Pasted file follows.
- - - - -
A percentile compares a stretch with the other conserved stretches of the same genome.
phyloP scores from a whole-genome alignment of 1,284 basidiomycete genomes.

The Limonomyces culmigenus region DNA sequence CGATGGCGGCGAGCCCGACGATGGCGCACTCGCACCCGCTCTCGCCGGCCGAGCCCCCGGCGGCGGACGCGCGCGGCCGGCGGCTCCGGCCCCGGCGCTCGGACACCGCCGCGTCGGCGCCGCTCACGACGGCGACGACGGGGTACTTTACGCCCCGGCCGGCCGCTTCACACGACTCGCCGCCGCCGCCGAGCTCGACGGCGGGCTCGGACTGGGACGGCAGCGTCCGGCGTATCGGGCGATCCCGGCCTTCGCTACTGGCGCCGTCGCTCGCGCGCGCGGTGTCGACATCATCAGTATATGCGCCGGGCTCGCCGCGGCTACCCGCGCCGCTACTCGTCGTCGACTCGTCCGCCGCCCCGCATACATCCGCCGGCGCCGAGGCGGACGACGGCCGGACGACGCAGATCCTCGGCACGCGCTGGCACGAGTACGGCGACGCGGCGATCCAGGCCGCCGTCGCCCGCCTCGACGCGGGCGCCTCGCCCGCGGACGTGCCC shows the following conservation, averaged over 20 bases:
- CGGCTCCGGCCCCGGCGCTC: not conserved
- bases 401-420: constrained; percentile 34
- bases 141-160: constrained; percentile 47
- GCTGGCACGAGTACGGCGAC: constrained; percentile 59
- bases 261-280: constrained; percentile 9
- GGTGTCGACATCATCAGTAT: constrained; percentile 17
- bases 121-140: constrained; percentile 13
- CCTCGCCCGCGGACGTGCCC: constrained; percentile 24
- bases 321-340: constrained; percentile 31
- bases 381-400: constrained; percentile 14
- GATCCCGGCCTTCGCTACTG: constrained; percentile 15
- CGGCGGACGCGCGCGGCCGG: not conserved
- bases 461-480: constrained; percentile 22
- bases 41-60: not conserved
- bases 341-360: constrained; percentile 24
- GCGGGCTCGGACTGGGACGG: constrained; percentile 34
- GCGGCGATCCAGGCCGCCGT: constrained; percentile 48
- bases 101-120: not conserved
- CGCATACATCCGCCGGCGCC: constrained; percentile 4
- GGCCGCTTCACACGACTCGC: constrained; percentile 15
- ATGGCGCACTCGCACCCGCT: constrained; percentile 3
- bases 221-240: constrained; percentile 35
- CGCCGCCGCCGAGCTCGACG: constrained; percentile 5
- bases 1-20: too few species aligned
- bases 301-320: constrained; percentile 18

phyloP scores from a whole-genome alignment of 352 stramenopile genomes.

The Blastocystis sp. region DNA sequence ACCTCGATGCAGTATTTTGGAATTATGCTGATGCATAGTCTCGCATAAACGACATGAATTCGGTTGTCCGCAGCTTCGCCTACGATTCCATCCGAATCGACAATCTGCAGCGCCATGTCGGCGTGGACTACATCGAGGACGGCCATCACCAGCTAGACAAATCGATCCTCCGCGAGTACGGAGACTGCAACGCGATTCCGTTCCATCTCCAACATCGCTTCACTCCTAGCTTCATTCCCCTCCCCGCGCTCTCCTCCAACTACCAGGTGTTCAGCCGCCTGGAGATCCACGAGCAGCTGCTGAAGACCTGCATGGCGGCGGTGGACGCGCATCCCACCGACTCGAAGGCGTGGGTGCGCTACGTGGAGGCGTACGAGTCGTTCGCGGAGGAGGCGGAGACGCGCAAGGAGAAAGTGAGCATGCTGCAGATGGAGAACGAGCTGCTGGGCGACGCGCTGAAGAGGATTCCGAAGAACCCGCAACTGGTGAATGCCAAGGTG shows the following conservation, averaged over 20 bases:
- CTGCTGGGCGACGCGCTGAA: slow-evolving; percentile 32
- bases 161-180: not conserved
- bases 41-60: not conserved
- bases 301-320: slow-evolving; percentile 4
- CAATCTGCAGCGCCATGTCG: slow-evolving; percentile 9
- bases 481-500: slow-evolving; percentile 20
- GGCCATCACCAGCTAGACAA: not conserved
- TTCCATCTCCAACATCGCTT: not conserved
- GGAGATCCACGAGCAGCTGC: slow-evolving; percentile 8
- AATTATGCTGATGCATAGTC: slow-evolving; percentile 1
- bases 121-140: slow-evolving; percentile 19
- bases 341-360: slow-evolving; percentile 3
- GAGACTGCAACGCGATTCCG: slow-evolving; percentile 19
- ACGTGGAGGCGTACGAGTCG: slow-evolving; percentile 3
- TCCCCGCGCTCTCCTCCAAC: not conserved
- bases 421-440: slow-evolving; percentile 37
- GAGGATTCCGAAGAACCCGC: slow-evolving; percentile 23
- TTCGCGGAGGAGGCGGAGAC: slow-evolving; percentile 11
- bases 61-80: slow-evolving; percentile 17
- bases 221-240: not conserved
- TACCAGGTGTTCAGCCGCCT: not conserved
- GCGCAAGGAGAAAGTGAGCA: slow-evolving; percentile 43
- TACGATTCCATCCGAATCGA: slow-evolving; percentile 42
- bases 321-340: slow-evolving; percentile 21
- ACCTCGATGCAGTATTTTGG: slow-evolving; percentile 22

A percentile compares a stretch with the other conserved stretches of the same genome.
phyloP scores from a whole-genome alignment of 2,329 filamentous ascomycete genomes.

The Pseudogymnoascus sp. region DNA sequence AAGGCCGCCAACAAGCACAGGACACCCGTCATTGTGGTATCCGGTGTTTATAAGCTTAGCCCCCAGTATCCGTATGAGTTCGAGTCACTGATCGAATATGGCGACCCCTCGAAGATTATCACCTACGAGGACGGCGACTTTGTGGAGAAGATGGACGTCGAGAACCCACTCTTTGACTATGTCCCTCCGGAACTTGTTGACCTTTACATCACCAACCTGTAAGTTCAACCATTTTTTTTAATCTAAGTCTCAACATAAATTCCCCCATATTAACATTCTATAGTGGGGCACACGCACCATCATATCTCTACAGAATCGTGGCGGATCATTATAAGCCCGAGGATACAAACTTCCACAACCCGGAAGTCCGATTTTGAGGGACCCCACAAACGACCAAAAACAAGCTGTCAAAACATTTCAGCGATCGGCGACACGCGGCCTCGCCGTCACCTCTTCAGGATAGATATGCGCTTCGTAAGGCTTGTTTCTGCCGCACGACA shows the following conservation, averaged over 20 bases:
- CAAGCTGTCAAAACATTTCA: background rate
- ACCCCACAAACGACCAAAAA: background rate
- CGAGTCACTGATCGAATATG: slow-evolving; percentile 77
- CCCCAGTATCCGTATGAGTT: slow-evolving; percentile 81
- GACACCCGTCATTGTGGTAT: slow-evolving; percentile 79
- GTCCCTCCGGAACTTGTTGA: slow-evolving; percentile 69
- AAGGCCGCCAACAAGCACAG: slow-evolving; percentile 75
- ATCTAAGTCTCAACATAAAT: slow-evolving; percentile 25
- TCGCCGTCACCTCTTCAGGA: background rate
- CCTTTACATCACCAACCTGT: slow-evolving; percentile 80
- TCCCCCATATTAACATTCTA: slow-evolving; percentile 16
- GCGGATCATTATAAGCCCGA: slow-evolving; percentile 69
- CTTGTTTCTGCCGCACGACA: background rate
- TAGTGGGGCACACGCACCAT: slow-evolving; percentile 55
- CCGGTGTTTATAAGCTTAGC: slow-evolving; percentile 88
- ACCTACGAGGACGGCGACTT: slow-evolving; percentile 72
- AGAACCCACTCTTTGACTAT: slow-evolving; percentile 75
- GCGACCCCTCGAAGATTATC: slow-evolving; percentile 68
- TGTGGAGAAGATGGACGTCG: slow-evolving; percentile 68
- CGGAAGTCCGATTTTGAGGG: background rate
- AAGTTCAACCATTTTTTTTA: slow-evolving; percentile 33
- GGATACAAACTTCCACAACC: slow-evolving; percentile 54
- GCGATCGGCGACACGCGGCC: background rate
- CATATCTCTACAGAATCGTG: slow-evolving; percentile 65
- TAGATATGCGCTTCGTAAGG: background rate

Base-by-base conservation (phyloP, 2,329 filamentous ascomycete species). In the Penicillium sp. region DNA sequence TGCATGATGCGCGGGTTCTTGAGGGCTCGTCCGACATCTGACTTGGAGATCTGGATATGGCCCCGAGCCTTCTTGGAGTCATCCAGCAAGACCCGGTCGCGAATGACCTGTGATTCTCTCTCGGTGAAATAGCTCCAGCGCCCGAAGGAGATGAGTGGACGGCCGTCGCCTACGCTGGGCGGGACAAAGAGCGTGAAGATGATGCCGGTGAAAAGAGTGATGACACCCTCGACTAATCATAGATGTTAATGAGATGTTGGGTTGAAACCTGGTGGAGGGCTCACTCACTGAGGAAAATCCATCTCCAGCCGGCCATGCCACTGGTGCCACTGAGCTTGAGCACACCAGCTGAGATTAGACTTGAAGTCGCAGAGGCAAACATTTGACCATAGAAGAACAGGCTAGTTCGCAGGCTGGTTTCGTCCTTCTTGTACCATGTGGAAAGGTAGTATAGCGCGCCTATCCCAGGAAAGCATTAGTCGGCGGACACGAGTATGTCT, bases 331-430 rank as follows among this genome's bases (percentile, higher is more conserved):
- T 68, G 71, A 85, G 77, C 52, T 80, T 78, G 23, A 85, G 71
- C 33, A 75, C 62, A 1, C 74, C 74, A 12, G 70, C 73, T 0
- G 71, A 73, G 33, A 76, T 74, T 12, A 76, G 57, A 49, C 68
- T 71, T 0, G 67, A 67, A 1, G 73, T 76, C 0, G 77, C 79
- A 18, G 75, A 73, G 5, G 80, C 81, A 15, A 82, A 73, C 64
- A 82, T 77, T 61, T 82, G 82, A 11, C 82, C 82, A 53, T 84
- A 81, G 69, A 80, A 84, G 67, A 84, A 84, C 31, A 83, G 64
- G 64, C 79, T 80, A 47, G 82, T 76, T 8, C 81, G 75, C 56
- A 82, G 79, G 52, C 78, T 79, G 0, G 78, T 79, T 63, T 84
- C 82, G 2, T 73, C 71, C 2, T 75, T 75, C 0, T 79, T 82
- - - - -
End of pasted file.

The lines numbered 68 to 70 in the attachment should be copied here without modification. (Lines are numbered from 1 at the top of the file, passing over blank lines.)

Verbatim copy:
- CCTTTACATCACCAACCTGT: slow-evolving; percentile 80
- TCCCCCATATTAACATTCTA: slow-evolving; percentile 16
- GCGGATCATTATAAGCCCGA: slow-evolving; percentile 69